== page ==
On the way back down to Hang En Captain Caveman lead me and one of the porters a slightly different route (the porter’s one) as the others were quite a bit ahead of us – it was slippery, muddy and had leaches but wasn’t too taxing except for the quick pace.
Whenever I said I couldn’t keep up Captain Caveman promised me a beer but I didn’t believe him even when he said it to try and get me to beat the others back.
When we arrived at Hang En I was surprised to find we were the first back and so I stripped off to my pants and sports bra ready to take a dip and have a wash. We had a few leaches on us but one had latched on to my neck and was feeding so Captain Caveman had to get it off. There was blood and the mark only disappeared a week later.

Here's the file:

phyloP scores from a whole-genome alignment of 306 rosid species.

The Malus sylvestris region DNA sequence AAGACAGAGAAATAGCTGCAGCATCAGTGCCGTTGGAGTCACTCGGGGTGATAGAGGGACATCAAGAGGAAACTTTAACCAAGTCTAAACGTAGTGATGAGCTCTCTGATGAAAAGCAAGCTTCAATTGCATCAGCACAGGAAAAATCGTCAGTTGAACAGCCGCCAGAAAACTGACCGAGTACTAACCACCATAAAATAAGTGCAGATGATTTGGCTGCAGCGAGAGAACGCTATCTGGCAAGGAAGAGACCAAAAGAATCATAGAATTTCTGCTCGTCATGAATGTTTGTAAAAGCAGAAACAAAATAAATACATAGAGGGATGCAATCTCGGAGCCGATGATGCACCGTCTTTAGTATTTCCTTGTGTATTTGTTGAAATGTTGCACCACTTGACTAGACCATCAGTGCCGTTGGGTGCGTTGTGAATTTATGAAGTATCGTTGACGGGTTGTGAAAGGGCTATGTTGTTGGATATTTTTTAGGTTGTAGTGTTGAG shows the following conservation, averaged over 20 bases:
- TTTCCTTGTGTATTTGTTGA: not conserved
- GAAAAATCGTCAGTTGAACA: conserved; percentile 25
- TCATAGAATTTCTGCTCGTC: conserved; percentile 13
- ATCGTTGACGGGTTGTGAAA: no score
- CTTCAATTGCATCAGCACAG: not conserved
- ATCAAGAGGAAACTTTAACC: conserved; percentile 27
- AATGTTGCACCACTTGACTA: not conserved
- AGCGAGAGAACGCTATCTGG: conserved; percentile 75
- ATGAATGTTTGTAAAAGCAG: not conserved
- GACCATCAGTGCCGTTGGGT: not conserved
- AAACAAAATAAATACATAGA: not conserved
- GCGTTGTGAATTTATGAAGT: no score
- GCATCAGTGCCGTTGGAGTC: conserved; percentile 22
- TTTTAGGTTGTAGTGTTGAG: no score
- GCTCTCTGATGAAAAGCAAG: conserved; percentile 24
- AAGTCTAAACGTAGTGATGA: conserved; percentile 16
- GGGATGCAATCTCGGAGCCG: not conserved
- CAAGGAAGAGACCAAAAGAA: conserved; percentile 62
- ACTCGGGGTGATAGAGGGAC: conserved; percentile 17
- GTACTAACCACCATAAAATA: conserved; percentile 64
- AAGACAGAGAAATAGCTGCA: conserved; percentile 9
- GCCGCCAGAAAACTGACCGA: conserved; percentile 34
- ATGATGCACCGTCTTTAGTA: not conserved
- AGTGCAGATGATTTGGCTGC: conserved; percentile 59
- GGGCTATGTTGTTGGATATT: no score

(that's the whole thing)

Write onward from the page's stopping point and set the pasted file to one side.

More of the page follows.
The best things that day were washing each other’s backs in Hang En and having a beer at dinner (he wasn’t kidding). My last night was spent eating like a pig on the wonderful food before sleeping pretty well in the tent nearest the water.